BC Supreme Court rules vehicle owner and driver liable for 2011 Chilliwack collision

Tractor-trailer unexpectedly turned right from a left-turn lane, colliding with plaintiff's vehicle

BC Supreme Court rules vehicle owner and driver liable for 2011 Chilliwack collision

The BC Supreme Court found the vehicle owner and driver liable for a 2011 collision in Chilliwack and awarded damages to the plaintiff for injuries impacting her life and earning capacity.

The dispute in Blyschak v Topolewski, 2024 BCSC 739 concerns a motor vehicle accident that took place at the intersection of Mary Street and Hodgins Avenue in Chilliwack, British Columbia on May 8, 2011. The plaintiff, Paula Blyschak, driving a Honda Civic, was involved in a collision with a tractor-trailer driven by Gary Topolewski. The vehicle had a “Metal Jeans Inc.” branding on its side and back. The tractor-trailer unexpectedly turned right from a left-turn lane, colliding with Blyschak's vehicle.

Paula Blyschak alleges that as a result of the accident, she suffered significant damages and holds Topolewski and Metal Jeans jointly and severally liable. Despite this, the defendants contested the liability, claiming that Blyschak was at fault for the collision or at least contributed to it. They also disputed the extent of her alleged damages and losses.

Throughout the legal proceedings, it was established that Topolewski, who is also the CEO and majority shareholder of Metal Jeans, indeed maneuvered the tractor-trailer in a manner that led to the accident. The court found the defendants' counterclaims and defenses unconvincing, particularly their denial of liability and their challenge to the extent of Blyschak's injuries and subsequent losses.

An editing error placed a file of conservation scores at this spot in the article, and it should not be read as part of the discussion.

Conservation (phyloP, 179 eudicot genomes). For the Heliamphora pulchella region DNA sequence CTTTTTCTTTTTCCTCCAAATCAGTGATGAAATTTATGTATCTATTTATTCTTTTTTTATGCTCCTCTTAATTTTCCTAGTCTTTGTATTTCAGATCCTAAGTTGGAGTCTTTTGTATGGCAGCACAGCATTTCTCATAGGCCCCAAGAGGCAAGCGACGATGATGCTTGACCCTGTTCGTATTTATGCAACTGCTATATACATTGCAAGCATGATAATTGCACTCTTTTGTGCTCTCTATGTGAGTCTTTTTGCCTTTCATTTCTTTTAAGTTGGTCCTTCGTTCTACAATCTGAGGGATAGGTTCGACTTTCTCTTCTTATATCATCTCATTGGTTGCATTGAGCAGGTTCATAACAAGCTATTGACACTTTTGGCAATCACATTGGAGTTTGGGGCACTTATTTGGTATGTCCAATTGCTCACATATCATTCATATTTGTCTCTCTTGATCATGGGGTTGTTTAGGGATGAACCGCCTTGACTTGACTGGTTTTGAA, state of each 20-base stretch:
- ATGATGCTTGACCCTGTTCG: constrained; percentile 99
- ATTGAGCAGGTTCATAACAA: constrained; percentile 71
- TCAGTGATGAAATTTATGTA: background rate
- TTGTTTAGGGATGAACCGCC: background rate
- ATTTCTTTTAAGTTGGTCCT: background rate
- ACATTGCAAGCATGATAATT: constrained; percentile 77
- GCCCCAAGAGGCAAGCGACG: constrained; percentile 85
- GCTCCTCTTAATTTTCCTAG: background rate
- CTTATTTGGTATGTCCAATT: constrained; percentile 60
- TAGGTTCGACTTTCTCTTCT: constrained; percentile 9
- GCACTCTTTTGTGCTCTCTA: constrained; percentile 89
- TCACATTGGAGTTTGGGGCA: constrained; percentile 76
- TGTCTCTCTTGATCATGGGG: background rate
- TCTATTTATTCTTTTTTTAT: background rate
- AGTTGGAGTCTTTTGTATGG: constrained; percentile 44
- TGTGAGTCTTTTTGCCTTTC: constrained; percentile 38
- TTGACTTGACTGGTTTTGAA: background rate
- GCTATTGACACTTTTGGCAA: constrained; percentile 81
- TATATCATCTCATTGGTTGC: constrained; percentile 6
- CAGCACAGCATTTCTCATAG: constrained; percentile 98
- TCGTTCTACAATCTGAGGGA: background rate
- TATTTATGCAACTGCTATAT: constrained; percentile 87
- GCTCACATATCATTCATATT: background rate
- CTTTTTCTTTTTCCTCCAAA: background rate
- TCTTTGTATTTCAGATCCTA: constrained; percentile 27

The Supreme Court made several critical findings regarding liability and damages. It was determined that Metal Jeans, not just Topolewski, bore responsibility for the incident due to their ownership and operation of the tractor-trailer. This verdict considered Metal Jeans' broader corporate responsibilities and their direct connection to the event.

Moreover, the court addressed the arguments concerning Blyschak’s damages, concluding that she indeed suffered losses directly attributable to the accident. These included physical injuries and psychological impacts, which have significantly affected her quality of life and capacity to earn a living. The court quantified these losses and awarded damages for non-pecuniary damages, past and future loss of earning capacity, and cost of future care.

In addition to the primary claims, the court awarded special damages to cover medical treatments Blyschak underwent as a direct consequence of the accident. The court also acknowledged a claim under the Health Care Costs Recovery Act, reflecting additional costs to public health care services used by Blyschak.

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